The Events that Led to Civil War
There were series of events that contributed to the civil war in America. Much of it was due to differences between the northern and the southern America. They disagreed on issues pertaining freedom and slavery. They had differences in economic activities. The northern America was industrialized, while Southern America specialized mostly in plantation, especially in cotton, which was grown on a large scale. The other pertinent issue that brought differences was the operations of states and the federal government. Population composition played a major role in triggering the civil war. The States, which popularized slavery, received criticism from those that were against it. There were differences between the white population and the African Americans, as well as the advocates of equality rights.
There were states with variety in population composition, where economic or social differences had little impact on the interaction of people. Acts and legislation that were passed did not favor the whole population (Stampp 25). The disagreements acted to widen the gap between the American people. These factors led to the Civil War of April 1861, which lasted for more than four years (Morrison 92).
Civil War resulted from differences in economic and social status between the northern and the southern states. Slavery was an important determinant in the economic operations of the southern states. The main economic activity of southern states was mainly growing cotton plantations. This was mainly encouraged by introduction of cotton gin by Eli Whitney in 1793 (Morrison 114). This event improved the quality of cotton by separating the seeds from cotton. Much labor force was needed, which was provided by the slaves of African-American origin. Thus, the southern states depended much on slavery.
Northern states’ economy, on the other hand, was mainly based on industries. About eighty five percent of North America was industrialized, thus accommodating people from different social classes and cultures. Due to industrialization in the North, part of American cotton from the south was purchased and processed to finished products. Differences between the northern and the southern states grew due to their different perception of slavery. The southern states supported slavery, while the Northern part was against the practice.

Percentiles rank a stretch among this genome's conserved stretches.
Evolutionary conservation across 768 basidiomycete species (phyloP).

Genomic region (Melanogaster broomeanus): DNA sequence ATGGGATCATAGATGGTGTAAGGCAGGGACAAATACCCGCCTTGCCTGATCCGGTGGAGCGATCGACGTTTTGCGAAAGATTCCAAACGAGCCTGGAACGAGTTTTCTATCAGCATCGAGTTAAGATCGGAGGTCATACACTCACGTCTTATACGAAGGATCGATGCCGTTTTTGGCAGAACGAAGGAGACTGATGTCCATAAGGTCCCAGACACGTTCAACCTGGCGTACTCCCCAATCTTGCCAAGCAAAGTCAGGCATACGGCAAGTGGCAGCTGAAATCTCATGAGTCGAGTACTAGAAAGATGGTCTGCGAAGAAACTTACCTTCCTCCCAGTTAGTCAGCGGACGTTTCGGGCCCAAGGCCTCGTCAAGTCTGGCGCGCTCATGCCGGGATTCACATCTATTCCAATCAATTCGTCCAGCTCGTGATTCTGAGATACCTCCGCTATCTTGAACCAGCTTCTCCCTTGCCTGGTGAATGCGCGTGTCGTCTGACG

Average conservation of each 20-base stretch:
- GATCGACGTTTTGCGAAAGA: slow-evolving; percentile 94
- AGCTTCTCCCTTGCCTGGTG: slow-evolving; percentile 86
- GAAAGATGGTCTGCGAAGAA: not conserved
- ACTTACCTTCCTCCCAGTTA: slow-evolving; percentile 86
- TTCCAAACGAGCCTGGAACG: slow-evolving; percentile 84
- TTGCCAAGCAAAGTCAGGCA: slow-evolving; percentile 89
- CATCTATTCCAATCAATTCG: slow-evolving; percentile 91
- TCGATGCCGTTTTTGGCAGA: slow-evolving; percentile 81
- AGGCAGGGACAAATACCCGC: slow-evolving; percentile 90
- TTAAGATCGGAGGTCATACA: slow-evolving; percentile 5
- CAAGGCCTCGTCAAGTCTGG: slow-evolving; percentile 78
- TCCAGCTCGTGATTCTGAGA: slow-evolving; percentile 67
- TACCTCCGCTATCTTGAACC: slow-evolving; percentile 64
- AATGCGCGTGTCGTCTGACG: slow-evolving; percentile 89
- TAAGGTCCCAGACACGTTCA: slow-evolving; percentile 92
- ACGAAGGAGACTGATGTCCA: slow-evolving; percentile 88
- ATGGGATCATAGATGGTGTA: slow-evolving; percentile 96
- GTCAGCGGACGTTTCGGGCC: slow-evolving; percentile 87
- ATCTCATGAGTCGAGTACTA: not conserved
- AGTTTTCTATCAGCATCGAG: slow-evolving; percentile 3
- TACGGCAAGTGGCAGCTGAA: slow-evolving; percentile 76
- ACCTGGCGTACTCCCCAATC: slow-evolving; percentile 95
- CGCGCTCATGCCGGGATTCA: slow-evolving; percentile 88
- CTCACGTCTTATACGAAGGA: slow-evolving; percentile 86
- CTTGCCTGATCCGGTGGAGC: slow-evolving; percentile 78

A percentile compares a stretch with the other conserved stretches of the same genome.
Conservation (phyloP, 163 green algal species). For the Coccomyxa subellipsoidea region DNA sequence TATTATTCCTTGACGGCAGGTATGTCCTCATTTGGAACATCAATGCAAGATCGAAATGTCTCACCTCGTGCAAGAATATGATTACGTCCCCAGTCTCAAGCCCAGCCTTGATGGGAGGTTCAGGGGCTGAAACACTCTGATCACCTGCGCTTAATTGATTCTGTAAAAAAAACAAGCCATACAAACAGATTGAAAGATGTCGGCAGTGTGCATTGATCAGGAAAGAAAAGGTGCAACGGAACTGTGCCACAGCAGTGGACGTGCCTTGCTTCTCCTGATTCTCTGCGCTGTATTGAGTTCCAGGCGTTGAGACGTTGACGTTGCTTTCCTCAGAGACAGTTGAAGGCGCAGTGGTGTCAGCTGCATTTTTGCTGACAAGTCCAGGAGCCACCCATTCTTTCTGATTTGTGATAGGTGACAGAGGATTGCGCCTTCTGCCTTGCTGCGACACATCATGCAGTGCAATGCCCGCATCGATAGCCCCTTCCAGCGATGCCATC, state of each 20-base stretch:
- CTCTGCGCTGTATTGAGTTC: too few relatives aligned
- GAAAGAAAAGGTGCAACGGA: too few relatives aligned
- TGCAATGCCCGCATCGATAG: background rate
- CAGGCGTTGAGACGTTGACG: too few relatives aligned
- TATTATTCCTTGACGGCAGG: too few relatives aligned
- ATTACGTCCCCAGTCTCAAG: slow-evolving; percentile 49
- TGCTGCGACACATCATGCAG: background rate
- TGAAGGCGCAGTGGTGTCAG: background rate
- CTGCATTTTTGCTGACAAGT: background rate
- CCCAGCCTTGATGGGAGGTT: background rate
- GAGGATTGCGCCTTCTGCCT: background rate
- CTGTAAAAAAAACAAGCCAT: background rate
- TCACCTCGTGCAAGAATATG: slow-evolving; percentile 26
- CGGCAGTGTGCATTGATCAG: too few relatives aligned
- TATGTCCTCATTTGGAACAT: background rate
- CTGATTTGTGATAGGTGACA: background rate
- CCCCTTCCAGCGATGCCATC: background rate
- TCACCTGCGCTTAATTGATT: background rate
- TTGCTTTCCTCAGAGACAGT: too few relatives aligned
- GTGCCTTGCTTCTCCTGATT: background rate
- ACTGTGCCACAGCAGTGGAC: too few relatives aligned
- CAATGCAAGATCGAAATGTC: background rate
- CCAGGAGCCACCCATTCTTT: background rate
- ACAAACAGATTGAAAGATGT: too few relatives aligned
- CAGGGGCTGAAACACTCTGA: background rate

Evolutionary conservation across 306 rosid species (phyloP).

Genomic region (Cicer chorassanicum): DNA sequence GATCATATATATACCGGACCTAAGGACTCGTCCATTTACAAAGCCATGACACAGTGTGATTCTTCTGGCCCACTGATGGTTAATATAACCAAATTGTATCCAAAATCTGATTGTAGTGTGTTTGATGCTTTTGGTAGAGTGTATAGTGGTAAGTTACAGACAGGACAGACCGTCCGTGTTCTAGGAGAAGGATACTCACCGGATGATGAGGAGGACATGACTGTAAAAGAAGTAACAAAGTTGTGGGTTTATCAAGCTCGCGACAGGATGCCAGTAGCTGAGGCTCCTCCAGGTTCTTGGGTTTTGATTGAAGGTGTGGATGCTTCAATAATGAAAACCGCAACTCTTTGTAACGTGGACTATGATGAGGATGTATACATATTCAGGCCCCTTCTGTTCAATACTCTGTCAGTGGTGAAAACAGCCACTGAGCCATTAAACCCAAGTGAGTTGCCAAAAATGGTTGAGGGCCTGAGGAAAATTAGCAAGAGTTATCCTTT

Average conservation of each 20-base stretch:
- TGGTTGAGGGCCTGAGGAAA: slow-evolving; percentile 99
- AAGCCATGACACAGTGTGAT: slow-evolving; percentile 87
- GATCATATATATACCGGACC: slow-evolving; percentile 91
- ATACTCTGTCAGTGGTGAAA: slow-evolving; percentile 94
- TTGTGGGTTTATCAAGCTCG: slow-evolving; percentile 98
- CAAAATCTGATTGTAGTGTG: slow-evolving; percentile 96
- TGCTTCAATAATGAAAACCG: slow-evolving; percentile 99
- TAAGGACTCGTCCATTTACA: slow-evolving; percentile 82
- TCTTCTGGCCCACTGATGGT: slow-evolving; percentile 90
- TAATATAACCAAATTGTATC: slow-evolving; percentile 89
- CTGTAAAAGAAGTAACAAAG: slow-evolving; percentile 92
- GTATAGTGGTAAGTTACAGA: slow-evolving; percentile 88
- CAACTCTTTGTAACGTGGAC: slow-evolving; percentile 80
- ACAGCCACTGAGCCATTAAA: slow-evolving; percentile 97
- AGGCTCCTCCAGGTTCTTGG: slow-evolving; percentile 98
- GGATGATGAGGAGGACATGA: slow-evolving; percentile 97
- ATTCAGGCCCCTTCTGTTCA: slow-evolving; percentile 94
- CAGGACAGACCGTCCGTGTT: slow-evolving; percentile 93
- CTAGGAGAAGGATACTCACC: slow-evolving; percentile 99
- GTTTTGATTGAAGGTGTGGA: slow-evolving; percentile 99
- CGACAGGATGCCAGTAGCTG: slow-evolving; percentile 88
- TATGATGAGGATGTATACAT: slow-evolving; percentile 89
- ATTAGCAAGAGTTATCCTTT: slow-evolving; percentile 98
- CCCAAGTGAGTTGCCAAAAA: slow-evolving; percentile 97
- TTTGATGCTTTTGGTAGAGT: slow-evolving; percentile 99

There were differences in opinions on whether the new parts, which proponents incorporated to the union, would be free or enslaved states. America expanded its territory after gaining land from Louisiana Purchase and conquering New Mexico (Guelzo 80). New states would be incorporated as either free or slave states. This was a major cause of disagreement among the leaders. In 1820, Missouri Compromise was also passed. It ruled that from the former Louisiana Purchase latitude 36 degrees north, slavery was prohibited except for Missouri. What would happen on the new territories after America won the war against Mexico? In 1846, David Wilmot suggested a legislation which would ban slavery in the newly gained territories. The proposed rule was known as Wilmot Proviso (Morrison 98). Nevertheless, this did not help to explain the fate of new territories; instead, it heightened animosity among the states.
The Compromise by Henry Clay in 1850 mainly focused on equilibrium between free and slave states in consideration to northern and southern states interests. The provisions included the Fugitive Slave Act of 1860, which stated that all slaves, who had escaped, must to be recaptured and be held captives to their masters. What is more significant, the impending war required that the citizens were to facilitate those who were capturing slaves. The law stated that any official who failed to capture and arrest a runaway slave would be liable to pay a fine of $1,000.